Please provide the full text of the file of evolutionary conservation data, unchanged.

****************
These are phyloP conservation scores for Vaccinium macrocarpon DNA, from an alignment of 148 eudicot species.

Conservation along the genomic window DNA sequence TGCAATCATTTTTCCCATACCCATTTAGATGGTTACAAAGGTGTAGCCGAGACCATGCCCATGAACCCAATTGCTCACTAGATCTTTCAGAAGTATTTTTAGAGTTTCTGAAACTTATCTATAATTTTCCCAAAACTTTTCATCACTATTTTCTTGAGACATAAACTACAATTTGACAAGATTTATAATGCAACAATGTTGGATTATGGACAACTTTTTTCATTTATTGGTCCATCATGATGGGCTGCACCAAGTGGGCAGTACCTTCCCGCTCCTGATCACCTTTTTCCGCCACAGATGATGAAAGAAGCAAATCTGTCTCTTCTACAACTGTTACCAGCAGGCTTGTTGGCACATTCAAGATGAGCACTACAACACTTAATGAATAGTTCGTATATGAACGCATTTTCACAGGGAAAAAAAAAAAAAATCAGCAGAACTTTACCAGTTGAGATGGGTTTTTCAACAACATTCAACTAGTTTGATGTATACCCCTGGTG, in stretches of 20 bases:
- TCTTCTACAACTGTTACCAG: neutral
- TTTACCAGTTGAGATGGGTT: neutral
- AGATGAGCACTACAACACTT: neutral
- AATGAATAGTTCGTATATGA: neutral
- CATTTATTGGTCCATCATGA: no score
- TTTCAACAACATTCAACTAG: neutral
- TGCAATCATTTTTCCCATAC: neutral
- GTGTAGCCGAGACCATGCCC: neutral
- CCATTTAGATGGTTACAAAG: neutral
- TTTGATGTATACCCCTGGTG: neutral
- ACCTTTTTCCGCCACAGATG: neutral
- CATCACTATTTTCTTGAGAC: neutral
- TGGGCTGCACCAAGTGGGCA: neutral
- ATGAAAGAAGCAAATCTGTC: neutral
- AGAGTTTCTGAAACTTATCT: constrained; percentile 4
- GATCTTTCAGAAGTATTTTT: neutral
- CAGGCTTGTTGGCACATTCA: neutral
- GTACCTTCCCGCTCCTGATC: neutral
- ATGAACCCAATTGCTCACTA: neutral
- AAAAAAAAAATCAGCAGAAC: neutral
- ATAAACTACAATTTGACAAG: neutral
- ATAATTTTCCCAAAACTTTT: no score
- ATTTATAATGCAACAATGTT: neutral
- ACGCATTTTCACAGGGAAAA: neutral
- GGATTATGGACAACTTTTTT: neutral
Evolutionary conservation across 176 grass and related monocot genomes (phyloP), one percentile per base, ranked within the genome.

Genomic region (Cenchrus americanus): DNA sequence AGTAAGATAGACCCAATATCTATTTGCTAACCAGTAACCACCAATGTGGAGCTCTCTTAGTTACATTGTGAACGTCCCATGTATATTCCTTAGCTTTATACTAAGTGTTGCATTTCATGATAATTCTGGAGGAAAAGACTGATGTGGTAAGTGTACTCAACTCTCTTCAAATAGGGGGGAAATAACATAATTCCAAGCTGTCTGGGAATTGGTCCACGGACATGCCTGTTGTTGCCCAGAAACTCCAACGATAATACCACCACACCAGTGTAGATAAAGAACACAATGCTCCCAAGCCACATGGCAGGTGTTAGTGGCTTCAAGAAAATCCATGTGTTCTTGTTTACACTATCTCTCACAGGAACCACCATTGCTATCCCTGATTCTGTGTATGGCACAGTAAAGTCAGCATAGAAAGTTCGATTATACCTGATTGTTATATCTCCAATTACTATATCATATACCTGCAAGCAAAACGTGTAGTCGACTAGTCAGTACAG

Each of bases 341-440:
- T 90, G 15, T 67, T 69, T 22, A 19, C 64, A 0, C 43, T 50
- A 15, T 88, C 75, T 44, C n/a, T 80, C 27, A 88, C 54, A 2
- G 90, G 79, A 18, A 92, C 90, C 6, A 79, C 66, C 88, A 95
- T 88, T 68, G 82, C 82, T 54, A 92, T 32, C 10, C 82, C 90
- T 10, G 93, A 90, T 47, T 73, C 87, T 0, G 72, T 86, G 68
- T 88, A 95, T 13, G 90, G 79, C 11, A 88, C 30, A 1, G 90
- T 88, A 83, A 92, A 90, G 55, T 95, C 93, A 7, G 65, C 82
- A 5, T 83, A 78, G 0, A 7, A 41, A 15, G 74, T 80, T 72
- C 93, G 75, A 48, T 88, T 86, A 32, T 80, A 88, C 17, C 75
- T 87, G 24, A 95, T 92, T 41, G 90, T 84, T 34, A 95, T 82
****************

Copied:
These are phyloP conservation scores for Vaccinium macrocarpon DNA, from an alignment of 148 eudicot species.

Conservation along the genomic window DNA sequence TGCAATCATTTTTCCCATACCCATTTAGATGGTTACAAAGGTGTAGCCGAGACCATGCCCATGAACCCAATTGCTCACTAGATCTTTCAGAAGTATTTTTAGAGTTTCTGAAACTTATCTATAATTTTCCCAAAACTTTTCATCACTATTTTCTTGAGACATAAACTACAATTTGACAAGATTTATAATGCAACAATGTTGGATTATGGACAACTTTTTTCATTTATTGGTCCATCATGATGGGCTGCACCAAGTGGGCAGTACCTTCCCGCTCCTGATCACCTTTTTCCGCCACAGATGATGAAAGAAGCAAATCTGTCTCTTCTACAACTGTTACCAGCAGGCTTGTTGGCACATTCAAGATGAGCACTACAACACTTAATGAATAGTTCGTATATGAACGCATTTTCACAGGGAAAAAAAAAAAAAATCAGCAGAACTTTACCAGTTGAGATGGGTTTTTCAACAACATTCAACTAGTTTGATGTATACCCCTGGTG, in stretches of 20 bases:
- TCTTCTACAACTGTTACCAG: neutral
- TTTACCAGTTGAGATGGGTT: neutral
- AGATGAGCACTACAACACTT: neutral
- AATGAATAGTTCGTATATGA: neutral
- CATTTATTGGTCCATCATGA: no score
- TTTCAACAACATTCAACTAG: neutral
- TGCAATCATTTTTCCCATAC: neutral
- GTGTAGCCGAGACCATGCCC: neutral
- CCATTTAGATGGTTACAAAG: neutral
- TTTGATGTATACCCCTGGTG: neutral
- ACCTTTTTCCGCCACAGATG: neutral
- CATCACTATTTTCTTGAGAC: neutral
- TGGGCTGCACCAAGTGGGCA: neutral
- ATGAAAGAAGCAAATCTGTC: neutral
- AGAGTTTCTGAAACTTATCT: constrained; percentile 4
- GATCTTTCAGAAGTATTTTT: neutral
- CAGGCTTGTTGGCACATTCA: neutral
- GTACCTTCCCGCTCCTGATC: neutral
- ATGAACCCAATTGCTCACTA: neutral
- AAAAAAAAAATCAGCAGAAC: neutral
- ATAAACTACAATTTGACAAG: neutral
- ATAATTTTCCCAAAACTTTT: no score
- ATTTATAATGCAACAATGTT: neutral
- ACGCATTTTCACAGGGAAAA: neutral
- GGATTATGGACAACTTTTTT: neutral
Evolutionary conservation across 176 grass and related monocot genomes (phyloP), one percentile per base, ranked within the genome.

Genomic region (Cenchrus americanus): DNA sequence AGTAAGATAGACCCAATATCTATTTGCTAACCAGTAACCACCAATGTGGAGCTCTCTTAGTTACATTGTGAACGTCCCATGTATATTCCTTAGCTTTATACTAAGTGTTGCATTTCATGATAATTCTGGAGGAAAAGACTGATGTGGTAAGTGTACTCAACTCTCTTCAAATAGGGGGGAAATAACATAATTCCAAGCTGTCTGGGAATTGGTCCACGGACATGCCTGTTGTTGCCCAGAAACTCCAACGATAATACCACCACACCAGTGTAGATAAAGAACACAATGCTCCCAAGCCACATGGCAGGTGTTAGTGGCTTCAAGAAAATCCATGTGTTCTTGTTTACACTATCTCTCACAGGAACCACCATTGCTATCCCTGATTCTGTGTATGGCACAGTAAAGTCAGCATAGAAAGTTCGATTATACCTGATTGTTATATCTCCAATTACTATATCATATACCTGCAAGCAAAACGTGTAGTCGACTAGTCAGTACAG

Each of bases 341-440:
- T 90, G 15, T 67, T 69, T 22, A 19, C 64, A 0, C 43, T 50
- A 15, T 88, C 75, T 44, C n/a, T 80, C 27, A 88, C 54, A 2
- G 90, G 79, A 18, A 92, C 90, C 6, A 79, C 66, C 88, A 95
- T 88, T 68, G 82, C 82, T 54, A 92, T 32, C 10, C 82, C 90
- T 10, G 93, A 90, T 47, T 73, C 87, T 0, G 72, T 86, G 68
- T 88, A 95, T 13, G 90, G 79, C 11, A 88, C 30, A 1, G 90
- T 88, A 83, A 92, A 90, G 55, T 95, C 93, A 7, G 65, C 82
- A 5, T 83, A 78, G 0, A 7, A 41, A 15, G 74, T 80, T 72
- C 93, G 75, A 48, T 88, T 86, A 32, T 80, A 88, C 17, C 75
- T 87, G 24, A 95, T 92, T 41, G 90, T 84, T 34, A 95, T 82